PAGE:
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By David Gollust
State Department
03 March 2008

The United States Monday appealed for a diplomatic solution of the dispute between Colombia and Ecuador spurred by Colombia's cross-border attack against FARC rebels inside Ecuador. The State Department called on Venezuela to stay out of the affair. VOA's David Gollust reports from the State Department.

State Department officials say they hope Colombia and Ecuador can resolve the dispute bilaterally or through the Organization of American States, the OAS, while saying there is no reason Venezuela should be involved militarily or in any other way.

Ecuadorean soldiers run to board a helicopter in Lago Agrio, northeast Ecuador, that will take troops to Angostura, near the border with Colombia, 3 Mar 2008
Ecuadorean soldiers run to board a helicopter in Lago Agrio, northeast Ecuador, that will take troops to Angostura, near the border with Colombia, 03 Mar 2008
Tensions between Ecuador and Colombia have been running high since Saturday when Colombian troops conducted a raid just inside Ecuador. Seventeen FARC rebels were killed, including one of its top commanders, Raul Reyes.

The situation was complicated Sunday when Venezuelan President Hugo Chavez, who has been an antagonist of Colombian President Alvaro Uribe and the Bush administration, said he was sending troops to the Colombian border in support of Ecuador.

State Department Deputy Spokesman Tom Casey said the United States has long considered the FARC, the Revolutionary Armed Forces of Colombia, a terrorist organization and supports the Bogota government's efforts against it.

At the same time, he expressed support for the territorial integrity and sovereignty of Ecuador and all the countries of the region under the OAS charter, and said the OAS, which is due to convene on the matter in Washington Tuesday, would be a useful forum for resolving it.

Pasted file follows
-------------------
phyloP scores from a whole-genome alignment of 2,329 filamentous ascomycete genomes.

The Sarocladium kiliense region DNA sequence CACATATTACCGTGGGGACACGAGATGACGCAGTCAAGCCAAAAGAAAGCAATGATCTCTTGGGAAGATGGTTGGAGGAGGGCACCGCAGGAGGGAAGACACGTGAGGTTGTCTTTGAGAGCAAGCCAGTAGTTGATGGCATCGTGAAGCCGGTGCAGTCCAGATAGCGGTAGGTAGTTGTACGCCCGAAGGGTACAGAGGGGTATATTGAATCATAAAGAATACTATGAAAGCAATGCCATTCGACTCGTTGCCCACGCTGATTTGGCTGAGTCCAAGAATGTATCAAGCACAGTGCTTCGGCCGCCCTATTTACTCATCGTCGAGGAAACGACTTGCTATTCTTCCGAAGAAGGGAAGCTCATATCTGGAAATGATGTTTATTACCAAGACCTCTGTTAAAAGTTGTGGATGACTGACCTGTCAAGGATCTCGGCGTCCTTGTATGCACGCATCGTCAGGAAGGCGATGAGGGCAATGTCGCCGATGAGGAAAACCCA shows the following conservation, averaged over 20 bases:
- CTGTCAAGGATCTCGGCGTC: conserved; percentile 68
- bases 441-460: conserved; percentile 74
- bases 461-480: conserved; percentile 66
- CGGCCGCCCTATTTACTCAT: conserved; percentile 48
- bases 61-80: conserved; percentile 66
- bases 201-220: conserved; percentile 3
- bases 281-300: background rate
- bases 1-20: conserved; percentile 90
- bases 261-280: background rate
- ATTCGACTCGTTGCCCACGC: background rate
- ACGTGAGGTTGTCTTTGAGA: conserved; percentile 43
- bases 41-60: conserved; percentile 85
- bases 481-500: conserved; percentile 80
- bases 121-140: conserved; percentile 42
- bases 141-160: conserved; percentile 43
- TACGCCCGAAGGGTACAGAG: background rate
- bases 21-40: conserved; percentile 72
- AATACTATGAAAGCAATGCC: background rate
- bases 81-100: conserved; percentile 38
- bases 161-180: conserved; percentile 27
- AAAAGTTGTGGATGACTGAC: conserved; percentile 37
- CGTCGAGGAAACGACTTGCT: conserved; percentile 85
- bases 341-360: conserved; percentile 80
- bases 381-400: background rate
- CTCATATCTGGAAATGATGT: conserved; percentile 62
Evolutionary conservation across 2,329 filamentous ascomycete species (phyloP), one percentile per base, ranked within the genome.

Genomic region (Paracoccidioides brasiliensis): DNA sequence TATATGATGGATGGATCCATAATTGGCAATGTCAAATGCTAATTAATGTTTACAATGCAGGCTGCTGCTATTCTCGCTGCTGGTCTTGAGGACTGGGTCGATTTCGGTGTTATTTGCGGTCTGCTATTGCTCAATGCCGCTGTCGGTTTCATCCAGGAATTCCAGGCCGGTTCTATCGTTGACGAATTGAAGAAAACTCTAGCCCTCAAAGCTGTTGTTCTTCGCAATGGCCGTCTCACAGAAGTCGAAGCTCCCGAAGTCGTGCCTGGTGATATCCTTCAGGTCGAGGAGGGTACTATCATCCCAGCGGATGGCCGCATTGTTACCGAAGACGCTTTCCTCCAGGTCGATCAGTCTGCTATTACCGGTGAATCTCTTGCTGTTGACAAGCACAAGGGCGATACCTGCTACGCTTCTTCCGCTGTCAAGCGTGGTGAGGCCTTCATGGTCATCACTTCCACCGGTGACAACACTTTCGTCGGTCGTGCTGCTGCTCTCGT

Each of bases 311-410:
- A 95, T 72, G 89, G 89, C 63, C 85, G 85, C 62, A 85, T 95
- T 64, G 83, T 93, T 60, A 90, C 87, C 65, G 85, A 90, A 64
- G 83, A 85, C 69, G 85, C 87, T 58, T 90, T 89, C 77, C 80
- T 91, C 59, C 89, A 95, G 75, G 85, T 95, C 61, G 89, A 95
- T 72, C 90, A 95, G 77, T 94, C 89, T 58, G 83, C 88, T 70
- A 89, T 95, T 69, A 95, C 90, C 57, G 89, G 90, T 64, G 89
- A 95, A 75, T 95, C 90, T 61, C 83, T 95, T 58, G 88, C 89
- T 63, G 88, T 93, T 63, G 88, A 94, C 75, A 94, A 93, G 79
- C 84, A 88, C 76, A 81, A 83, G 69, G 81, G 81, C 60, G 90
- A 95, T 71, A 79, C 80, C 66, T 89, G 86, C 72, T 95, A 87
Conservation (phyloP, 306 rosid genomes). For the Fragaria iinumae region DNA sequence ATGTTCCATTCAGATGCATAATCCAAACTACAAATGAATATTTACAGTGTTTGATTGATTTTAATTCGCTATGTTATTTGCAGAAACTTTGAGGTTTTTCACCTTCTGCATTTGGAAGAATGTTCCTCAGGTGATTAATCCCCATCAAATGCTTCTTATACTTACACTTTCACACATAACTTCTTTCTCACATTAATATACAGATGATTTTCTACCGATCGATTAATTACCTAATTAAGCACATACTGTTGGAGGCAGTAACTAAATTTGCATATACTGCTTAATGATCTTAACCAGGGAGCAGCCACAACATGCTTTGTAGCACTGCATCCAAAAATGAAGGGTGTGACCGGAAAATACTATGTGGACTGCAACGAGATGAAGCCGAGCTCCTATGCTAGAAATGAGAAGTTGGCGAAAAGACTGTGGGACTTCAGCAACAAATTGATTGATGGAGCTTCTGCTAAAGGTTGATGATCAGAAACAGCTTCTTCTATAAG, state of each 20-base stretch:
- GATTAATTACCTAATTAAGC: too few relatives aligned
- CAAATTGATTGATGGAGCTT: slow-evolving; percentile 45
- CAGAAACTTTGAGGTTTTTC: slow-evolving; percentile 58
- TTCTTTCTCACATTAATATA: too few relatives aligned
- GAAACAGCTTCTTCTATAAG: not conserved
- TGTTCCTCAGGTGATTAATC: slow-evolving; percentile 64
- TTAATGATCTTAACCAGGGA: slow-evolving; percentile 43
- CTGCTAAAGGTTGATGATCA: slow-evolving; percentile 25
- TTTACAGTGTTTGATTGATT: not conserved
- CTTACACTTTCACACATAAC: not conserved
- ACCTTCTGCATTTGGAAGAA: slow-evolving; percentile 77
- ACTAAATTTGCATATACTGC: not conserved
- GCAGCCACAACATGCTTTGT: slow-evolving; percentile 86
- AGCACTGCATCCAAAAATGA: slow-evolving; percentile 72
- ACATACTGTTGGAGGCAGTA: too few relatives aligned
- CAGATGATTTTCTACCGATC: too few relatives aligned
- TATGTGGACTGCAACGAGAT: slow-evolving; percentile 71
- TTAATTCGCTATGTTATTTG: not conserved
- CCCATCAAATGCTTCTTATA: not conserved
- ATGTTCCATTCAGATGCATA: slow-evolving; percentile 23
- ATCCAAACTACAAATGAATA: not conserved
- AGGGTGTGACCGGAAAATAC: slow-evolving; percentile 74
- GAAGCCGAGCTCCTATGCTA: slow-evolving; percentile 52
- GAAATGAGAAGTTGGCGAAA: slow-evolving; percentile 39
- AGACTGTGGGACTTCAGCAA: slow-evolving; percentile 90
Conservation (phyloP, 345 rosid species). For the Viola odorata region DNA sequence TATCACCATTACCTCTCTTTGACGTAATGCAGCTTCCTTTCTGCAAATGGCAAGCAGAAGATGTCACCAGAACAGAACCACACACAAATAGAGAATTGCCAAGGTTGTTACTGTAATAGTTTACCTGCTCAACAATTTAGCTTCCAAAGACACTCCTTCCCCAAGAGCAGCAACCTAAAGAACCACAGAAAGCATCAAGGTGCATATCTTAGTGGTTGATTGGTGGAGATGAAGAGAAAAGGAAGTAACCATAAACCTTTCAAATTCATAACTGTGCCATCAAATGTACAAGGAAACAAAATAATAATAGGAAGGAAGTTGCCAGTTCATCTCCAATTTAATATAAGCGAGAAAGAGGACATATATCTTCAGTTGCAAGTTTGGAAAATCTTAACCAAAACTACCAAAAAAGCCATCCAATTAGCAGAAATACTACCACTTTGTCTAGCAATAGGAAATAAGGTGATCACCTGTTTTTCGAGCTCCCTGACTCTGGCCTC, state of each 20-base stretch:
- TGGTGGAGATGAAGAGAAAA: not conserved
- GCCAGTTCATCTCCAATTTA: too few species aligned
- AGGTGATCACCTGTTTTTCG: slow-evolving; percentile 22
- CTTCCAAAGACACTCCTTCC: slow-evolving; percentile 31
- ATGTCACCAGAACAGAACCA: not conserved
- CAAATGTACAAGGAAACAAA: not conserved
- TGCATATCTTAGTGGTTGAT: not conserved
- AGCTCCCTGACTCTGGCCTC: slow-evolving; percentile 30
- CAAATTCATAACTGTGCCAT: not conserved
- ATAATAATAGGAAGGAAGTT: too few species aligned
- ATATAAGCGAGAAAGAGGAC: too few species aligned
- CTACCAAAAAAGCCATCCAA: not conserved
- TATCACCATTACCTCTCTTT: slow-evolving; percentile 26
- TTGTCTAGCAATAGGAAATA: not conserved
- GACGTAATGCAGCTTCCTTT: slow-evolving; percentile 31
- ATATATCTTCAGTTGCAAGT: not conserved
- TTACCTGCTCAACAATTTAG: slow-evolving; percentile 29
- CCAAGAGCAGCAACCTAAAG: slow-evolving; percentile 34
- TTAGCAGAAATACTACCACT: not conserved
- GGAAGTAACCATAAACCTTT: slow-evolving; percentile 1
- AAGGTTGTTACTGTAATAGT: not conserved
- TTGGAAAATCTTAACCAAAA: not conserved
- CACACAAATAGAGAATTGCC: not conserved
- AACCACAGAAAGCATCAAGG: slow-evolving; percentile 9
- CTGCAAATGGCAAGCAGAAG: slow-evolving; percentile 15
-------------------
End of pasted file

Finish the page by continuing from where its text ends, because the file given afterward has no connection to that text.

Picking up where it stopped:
Tom Casey (file photo)
Tom Casey (file photo)
The spokesman said the only way Venezuela can be helpful in the situation is by adding its voice to those supporting of a diplomatic resolution:

"This for us is an issue between the governments of Colombia and Ecuador," he said. "We believe it's appropriate for them to work that out through diplomatic discussion. And our hope would be that other countries would act on this issue to the same extent, that what they would do would be encourage the parties sit down to work it out. I don't really see that there is any particular role for any other country, certainly not a military role for them in this issue."

Officials here said the United States has not observed the military buildup President Chavez says he ordered along the Colombian border and suggested his remarks on the issue were mainly political posturing.

Hugo Chavez (file photo)
Hugo Chavez (file photo)
Tensions between Colombia and Venezuela have been on the rise in recent months, amid friction over intervention by Mr. Chavez on behalf of hostages held by the FARC, and complementary remarks he has made about the rebel group.

Colombia's government says documents recovered from the computer of the slain rebel leader show links between the leftist rebels and the government of President Chavez. Colombia says it plans to share the documents with the OAS.

State Department spokesman Casey said the Bush administration understands and fully supports Colombian efforts to respond to the challenge posed by the FARC, which he said has "made life miserable" for the Colombian people for more than two decades.

He said he was unaware of any U.S.-Colombian collaboration in Saturday's attack into Ecuador and said U.S. officials learned of it only after it had occurred.

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